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nickel frets?

Discussion in 'Basses [BG]' started by rockbassist1087, Apr 1, 2003.

  1. rockbassist1087

    rockbassist1087 Guest

    Nov 29, 2002
    Long Island, NY
    I was recently at the Sam Ash in NYC and I decided to play one of the 4 string Czech made Spectors. Pretty cool bass. I wanted to check out its slap tone, so I started to slap on it. I wasn't slapping hard, just a normal slap and one of the guys who worked there got pretty angry at me and said, " You can slap on this bass! It has nickel frets; if you slap on it, you'll ruin the frets." I thought this was kind of weird, I never heard that before. Is this true?...you're not supposed to slap on a bass that has nickel frets?
  2. Jazz Ad

    Jazz Ad Mi la ré sol Supporting Member

    AFAIK, 95 % of basses on the market have nickel or silver/nickel frets.
    Stainless steel and brass are pretty uncommon.
  3. pilotjones

    pilotjones Supporting Member

    Nov 8, 2001
    Correction here, guys. 95% (or probably closer to 99%) of all fretted instruments have frets made of an alloy which is called nickel silver. Although it is called "nickel silver," and it looks colorless instead of yellow, it is actually an alloy of brass. It is made up of 65% copper, 17% zinc, and 18% nickel. It is the standard fret material.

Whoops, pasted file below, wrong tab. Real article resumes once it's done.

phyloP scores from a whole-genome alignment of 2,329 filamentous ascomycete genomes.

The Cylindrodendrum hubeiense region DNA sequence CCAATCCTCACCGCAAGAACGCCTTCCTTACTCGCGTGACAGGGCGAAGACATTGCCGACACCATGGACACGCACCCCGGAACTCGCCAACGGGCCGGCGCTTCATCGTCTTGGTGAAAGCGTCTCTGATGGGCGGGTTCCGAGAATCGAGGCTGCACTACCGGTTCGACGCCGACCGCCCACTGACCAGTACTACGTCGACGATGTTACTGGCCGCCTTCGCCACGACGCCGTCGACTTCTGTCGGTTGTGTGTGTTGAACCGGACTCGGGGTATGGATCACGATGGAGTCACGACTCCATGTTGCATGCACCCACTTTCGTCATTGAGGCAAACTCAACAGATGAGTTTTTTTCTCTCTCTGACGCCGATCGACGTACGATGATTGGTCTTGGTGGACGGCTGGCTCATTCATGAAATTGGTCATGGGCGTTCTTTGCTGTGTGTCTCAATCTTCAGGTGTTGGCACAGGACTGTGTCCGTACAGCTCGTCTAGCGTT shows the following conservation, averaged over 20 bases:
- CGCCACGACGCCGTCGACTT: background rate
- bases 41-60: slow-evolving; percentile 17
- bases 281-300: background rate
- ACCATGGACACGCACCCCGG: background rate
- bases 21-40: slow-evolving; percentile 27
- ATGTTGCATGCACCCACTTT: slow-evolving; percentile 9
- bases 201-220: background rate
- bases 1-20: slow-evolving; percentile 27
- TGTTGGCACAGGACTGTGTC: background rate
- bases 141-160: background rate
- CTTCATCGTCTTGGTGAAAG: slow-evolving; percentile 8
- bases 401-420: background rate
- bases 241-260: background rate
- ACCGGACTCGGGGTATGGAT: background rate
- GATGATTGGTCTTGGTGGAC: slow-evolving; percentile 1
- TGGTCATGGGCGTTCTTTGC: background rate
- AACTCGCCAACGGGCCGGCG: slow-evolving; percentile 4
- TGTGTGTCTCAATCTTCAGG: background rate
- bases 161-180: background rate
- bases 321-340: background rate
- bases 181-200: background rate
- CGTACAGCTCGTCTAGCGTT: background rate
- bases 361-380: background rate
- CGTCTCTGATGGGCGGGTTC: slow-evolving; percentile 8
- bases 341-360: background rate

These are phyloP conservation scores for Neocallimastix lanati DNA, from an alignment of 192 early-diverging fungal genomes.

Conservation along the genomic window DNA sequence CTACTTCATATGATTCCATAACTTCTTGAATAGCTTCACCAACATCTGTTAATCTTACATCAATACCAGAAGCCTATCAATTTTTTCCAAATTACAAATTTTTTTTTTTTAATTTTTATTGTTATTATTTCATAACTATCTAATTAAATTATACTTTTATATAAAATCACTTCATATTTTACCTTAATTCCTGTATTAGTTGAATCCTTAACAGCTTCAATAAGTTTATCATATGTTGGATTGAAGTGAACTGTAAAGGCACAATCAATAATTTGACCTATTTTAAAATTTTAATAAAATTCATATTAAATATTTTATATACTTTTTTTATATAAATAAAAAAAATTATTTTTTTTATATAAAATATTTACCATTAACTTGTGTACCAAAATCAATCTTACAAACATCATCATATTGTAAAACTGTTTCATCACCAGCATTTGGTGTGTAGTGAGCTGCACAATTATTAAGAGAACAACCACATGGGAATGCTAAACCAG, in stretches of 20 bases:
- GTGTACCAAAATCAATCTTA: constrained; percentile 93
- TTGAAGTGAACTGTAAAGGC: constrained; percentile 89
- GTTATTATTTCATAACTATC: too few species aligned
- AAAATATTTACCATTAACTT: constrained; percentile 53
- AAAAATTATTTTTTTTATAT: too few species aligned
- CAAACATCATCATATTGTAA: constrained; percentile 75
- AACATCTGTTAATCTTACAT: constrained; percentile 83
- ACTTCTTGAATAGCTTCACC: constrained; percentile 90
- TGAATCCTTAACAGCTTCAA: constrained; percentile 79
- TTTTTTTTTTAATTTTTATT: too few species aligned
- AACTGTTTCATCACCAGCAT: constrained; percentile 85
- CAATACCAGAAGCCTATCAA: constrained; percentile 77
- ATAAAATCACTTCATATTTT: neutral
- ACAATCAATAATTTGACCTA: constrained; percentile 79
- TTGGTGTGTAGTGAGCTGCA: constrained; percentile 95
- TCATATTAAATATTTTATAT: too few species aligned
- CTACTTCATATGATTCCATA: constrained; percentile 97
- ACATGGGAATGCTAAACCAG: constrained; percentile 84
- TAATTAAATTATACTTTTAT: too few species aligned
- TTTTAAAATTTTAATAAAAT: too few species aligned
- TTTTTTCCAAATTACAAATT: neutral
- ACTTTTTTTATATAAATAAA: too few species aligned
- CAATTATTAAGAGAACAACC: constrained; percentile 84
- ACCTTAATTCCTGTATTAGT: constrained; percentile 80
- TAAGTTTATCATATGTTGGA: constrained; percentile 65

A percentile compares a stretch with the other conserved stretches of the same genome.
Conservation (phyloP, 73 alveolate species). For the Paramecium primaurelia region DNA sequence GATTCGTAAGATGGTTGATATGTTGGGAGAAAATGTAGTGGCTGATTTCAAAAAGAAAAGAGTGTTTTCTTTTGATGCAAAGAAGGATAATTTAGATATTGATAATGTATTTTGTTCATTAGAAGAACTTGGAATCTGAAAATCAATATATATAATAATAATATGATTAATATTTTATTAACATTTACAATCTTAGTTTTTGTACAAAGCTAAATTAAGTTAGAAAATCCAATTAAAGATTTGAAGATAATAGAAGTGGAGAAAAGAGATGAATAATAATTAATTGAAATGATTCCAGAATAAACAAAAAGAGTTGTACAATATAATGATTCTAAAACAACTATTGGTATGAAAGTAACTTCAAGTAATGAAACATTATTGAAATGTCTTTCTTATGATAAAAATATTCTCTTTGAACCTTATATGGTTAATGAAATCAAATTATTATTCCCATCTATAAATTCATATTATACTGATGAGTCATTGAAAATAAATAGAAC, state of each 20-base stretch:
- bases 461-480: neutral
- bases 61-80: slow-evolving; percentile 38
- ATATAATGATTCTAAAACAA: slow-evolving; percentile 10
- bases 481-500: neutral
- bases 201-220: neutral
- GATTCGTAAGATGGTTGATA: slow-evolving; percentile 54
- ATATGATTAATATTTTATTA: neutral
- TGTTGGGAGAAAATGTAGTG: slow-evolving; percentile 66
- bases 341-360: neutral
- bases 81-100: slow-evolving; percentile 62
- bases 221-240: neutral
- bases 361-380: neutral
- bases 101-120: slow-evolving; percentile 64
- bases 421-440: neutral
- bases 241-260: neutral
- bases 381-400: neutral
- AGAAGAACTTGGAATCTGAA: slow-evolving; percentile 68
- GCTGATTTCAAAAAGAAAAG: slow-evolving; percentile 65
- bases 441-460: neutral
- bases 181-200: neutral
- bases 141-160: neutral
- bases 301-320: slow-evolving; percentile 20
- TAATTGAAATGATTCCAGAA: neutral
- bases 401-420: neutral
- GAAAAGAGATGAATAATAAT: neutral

Stainless frets are available, but are rare.
    Warwick uses a different yellow brass which they call "bell brass" (which is not AFAIK a specific term referring to a particular common alloy).
    Warmoth is now offering frets out of some gold-colored metal, but it is not identified.

    I have never heard of nickel frets, nor of Czech Spectors having unusual frets, nor of any prohibition regarding slapping on Spectors, so that salesman most likely has his head up his Sam Ash.
  4. bwbass


    May 6, 2002
    Our gold-colored fretwire is purported to be nickel-silver without the nickel, although it looks too yellow to be just copper and zinc... Our supplier has been a little fuzzy with us on this, but I'll try to get a better answer.

    We do also have stainless steel frets available. I wonder if the Sam Ash guy just didn't want you tearing the bass up, with slapping being the most noticeable way of doing this. It sure _sounds_ like you're hurting it! :)
  5. pilotjones

    pilotjones Supporting Member

    Nov 8, 2001
    Actually, that composition sounds about right for it to be a more standard (and more yellow) brass. Most of the brasses are about 2/3 copper and 1/3 zinc, with a few other things added in some of the alloys. Nickel silver is essentially a standard brass, but with half of the normal amount of zinc being substituted by nickel.

    Thanks for the info, Brian.
  6. tyson


    Feb 9, 2000
    Dallas, TX
    everytime i go to an instrument store i see bassists slapping on the basses there... i slap like crap so i'm too embarrassed to do it but i would think that slapping on the bass is like a pianist doing the fun slide on the keyboard...